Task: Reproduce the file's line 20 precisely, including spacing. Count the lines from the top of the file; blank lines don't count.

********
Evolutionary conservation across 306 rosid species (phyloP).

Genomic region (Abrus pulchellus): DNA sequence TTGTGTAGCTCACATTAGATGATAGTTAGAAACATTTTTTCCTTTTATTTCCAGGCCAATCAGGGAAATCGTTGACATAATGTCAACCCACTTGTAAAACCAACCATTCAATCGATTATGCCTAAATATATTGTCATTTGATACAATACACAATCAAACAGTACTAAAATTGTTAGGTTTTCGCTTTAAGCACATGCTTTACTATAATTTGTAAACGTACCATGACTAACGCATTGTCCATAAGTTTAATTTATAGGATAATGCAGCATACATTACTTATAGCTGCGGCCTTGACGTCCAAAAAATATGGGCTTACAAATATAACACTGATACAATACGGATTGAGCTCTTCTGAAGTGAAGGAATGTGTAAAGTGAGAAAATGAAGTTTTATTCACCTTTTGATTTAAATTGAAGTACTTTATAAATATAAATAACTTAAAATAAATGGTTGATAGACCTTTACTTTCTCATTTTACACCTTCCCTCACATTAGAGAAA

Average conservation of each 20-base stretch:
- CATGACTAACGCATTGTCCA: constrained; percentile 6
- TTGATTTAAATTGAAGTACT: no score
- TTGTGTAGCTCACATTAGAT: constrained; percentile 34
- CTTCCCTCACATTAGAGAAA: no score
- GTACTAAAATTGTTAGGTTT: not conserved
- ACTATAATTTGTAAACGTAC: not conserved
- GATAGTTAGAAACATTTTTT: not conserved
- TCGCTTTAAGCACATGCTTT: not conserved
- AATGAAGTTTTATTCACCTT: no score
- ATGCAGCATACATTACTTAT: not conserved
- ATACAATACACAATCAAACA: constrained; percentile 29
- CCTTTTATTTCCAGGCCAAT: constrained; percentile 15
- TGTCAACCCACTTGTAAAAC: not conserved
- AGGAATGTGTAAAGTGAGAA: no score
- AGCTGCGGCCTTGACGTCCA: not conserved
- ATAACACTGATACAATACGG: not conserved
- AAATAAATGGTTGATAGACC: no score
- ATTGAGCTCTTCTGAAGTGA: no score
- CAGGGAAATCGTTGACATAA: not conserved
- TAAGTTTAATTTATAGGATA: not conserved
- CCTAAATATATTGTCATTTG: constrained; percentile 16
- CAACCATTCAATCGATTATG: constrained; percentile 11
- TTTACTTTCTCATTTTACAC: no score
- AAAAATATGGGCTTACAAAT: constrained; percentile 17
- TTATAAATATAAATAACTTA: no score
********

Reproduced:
- AAATAAATGGTTGATAGACC: no score